I've loved seeing the back and forth about the destruction of the huge animals in North America 12,900 years ago. In the last few decades the idea of humans causing ecological destruction became popular. While this no doubt has happened at times similar to how Jared Diamond explains in his book Collapse (which I haven't read...) I think the theory immediately got over applied to every kind of ecological collapse.
It was applied to the extinction of mega fauna in North America. 12,900 years ago, humans were somewhat new in North America (those dates keep getting pushed back), and around this time, the destruction of thirty plus species of large animals were wiped out. This is where the Mastodon, Mammoth, Sabre Toothed Tiger, different species of lions, camels, dire wolves, sloths, giant beavers, horses, sloths, stag-moose and others died out.
One article claimed that the variety of mega fauna in North America 13,000 years ago was greater than the variety of mega fauna in the wild unpopulated areas of Africa, and probably similar in terms of animal interactions. Pretty sweet.
So of course these little human Clovis peoples walked around North America and Canada, destroying all the mega fauna. It seems to me that you'd need a lot of people to do all that hunting. Like several million. If you look at the history of Great Britain, you'll see that they didn't kill all the bears on that tiny little island until historic times. How many times bigger is North America than Great Britain? Probably like 75 times bigger.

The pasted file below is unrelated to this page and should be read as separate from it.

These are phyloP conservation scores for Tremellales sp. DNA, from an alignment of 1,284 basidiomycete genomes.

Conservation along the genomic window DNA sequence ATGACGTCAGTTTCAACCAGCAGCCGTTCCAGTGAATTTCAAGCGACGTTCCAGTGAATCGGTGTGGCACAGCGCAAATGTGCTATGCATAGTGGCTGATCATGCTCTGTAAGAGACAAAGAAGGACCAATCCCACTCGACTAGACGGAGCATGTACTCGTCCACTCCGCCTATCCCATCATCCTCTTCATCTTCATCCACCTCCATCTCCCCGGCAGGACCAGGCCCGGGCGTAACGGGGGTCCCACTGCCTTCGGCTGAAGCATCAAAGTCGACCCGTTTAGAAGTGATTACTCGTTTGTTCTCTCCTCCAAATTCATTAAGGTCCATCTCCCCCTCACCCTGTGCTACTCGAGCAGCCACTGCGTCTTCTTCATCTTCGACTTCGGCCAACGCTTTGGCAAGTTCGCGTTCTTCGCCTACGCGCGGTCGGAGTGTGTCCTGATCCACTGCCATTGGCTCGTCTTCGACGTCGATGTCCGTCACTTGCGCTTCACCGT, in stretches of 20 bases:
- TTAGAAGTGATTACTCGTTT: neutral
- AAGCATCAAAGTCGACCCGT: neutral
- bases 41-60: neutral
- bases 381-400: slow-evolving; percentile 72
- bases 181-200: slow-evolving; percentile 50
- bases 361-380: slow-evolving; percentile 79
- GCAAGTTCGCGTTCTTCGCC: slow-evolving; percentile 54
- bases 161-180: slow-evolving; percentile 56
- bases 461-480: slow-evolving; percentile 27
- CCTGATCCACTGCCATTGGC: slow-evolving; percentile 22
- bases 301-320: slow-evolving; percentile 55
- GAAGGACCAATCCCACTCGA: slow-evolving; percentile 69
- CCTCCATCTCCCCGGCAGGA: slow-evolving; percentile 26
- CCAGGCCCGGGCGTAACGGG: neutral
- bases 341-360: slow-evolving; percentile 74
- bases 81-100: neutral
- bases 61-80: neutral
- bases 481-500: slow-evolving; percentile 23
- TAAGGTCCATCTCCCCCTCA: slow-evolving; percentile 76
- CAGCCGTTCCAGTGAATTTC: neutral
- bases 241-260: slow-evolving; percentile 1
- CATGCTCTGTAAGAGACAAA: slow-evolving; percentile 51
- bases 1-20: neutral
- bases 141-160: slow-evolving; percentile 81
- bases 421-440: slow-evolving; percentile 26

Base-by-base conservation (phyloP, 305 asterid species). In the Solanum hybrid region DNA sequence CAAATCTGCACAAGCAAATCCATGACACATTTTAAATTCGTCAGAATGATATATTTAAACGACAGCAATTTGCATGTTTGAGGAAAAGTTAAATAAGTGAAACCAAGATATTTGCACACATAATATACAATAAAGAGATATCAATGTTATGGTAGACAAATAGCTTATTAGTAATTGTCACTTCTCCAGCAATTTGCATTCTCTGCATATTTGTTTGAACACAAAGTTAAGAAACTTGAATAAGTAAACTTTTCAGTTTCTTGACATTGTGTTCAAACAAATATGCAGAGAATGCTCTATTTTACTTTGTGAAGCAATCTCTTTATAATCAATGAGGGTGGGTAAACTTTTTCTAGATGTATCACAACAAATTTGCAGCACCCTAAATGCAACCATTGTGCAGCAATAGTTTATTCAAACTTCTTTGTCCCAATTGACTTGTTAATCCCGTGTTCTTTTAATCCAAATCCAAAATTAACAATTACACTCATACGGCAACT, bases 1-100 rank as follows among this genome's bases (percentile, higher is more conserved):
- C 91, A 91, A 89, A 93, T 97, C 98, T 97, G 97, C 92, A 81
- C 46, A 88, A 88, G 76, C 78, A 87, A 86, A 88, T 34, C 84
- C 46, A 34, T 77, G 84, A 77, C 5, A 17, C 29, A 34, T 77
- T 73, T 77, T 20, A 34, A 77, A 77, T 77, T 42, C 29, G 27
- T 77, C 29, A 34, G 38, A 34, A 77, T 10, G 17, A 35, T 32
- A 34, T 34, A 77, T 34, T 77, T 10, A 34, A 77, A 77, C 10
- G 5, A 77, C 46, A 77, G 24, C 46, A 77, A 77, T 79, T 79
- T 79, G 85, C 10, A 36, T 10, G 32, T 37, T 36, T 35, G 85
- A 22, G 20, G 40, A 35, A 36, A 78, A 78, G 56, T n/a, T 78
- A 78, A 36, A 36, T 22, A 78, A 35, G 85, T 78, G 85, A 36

It took the Brits until recently (10th century-ish, no one knows) to wipe out all the bears on that tiny island. There are 11 states in the US that are larger than Great Britain. So these Clovis guys wiped out 36 species of animals that were all human sized or bigger just to eat them?
Similarly, if you think humans wiped out the North American animals, why didn't they wipe out all the African animals? Many animals still roam the African savanna.
Or the 'new' other option is a Comet! As funny as it is to say, I wouldn't be surprised if this were the case. The linked article makes the case. Or at least reports on the research that makes the case.
Anyway, for me, and my disbelieving ways... I just can't believe the "we evil humans killed them all" stuff. Not in this case. Frankly I'm amazed at the professionals that attempted to persuade others that it was the case. Couldn't they have put in the disclaimer "this is what we think based on the evidence that we have, which consists of taking what happened in some other places, and agreeing that it must have happened here as well because we got nothing else."
OK rant over. In related news, the return of the Mammoths approaches. http://in.reuters.com/article/2012/09/12/us-russia-mammoth-idINBRE88B0Y620120912
All we need is some living cells that have survived for like 40,000 years, and we're good to go. I put money on the first one being named "Harry" ya know. like 'hairy' but not. Because it's "Harry" D'ya see? Ha! Where do I come up with 'em?